Natural Gas to Liquids GTL

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GTL:

  • GTL means Gas to Liquids.
  • A whole range of fuels can be produced from Natural gas by partial oxidation to synthesis gas (a mixture of H2 and CO) and subsequent conversion of this gas • 1993 – Shell pioneered the GTL business at their Shell Middle Distillate Synthesis Plant in Bintulu.
  • In this plant Naphtha, Kerosene and Fischer Tropsch Diesel (FTD) were produced apart from other specialized products

how to convert natural gas to NGLGas to Liquids: A New Frontier for Natural Gas:

  • The relatively high world crude oil prices have drawn attention to the potential for developing previously uneconomical natural gas reserves, such as associated gas or stranded gas.
  • Converting these resources to liquids – either to liquefied natural gas (LNG) or to petroleum liquid substitutes, such as diesel, naphtha, motor gasoline, or other products (such as lubricants and waxes) by employing “gas to liquids” (GTL) technology – could provide a way to bring these gas resources to market.
  • GTL has recently become attractive as an option for monetizing stranded gas and complementing traditional commercialization opportunities such as LNG or pipeline transportation.

Gas to Liquid – Commercial Viability

NGL commercial

Gas to Liquids: Economics

  • The economics of GTL continue to improve with advances in technology and scale.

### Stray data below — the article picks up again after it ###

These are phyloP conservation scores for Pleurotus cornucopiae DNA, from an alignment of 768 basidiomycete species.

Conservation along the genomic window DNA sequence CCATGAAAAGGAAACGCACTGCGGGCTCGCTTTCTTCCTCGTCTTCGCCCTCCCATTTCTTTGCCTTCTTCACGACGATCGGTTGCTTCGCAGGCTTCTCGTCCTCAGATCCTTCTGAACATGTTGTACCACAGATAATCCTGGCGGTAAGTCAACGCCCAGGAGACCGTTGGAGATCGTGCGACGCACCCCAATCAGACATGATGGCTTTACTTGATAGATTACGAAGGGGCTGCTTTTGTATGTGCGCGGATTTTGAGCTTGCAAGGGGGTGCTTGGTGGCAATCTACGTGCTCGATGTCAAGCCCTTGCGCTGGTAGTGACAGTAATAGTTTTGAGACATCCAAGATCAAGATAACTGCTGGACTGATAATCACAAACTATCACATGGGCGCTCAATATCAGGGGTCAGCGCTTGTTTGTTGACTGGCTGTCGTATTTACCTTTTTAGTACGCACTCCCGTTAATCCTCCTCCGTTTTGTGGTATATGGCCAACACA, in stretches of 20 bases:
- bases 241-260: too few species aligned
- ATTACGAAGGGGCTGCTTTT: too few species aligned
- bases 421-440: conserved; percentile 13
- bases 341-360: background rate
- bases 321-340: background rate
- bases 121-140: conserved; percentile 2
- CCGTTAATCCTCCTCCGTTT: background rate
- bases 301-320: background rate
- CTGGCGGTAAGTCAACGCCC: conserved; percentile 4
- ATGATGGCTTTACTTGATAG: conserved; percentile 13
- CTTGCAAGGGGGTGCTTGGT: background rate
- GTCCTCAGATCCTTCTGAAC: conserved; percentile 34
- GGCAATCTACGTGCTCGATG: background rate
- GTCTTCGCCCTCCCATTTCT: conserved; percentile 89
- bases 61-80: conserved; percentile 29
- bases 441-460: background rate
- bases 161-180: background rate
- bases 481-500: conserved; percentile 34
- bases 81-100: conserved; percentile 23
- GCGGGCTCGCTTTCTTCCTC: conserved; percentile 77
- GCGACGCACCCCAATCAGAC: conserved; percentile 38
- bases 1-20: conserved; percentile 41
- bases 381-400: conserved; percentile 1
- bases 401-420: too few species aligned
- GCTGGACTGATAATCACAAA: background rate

–        Capital costs have dropped significantly, from more than $100,000 per barrel of total installed capacity for the original plants to a range of $25,000 to $30,000 per barrel of capacity today.

–        Moreover, Royal/Dutch Shell has commented that it expects to be able to reduce the costs to below $20,000 per barrel.

–       By comparison, the costs associated with conventional petroleum refining are around $15,000 per barrel per stream day after several decades of technology improvements.

  • The high oil prices of recent years have made transportation fuels produced through GTL technology commercially viable.
    •          Few companies release the detailed costs of their GTL conversion technologies.
    •          According to ConocoPhillips, assuming that the cost of natural gas is $1.00 per million Btu, GTL fuel is cost competitive with diesel fuel at world oil prices above $20 per barrel.

GTL – FTD – Advantages:

  • Among the different GTL products, the diesel fraction is highly valued in the downstream market because of its unique properties that meet environmental regulations

–        The GTL fuel reduces emissions relative to conventional diesel, as it contains near-zero sulfur and aromatics.

–        GTL fuel also exhibits a high cetane number that enhances engine combustion performance

–        Because they are compatible with existing vehicle engines and fuel distribution infrastructures, GTL fuels are the most cost-effective in reducing emissions among the non-conventional fuels

Gas to Liquid Plants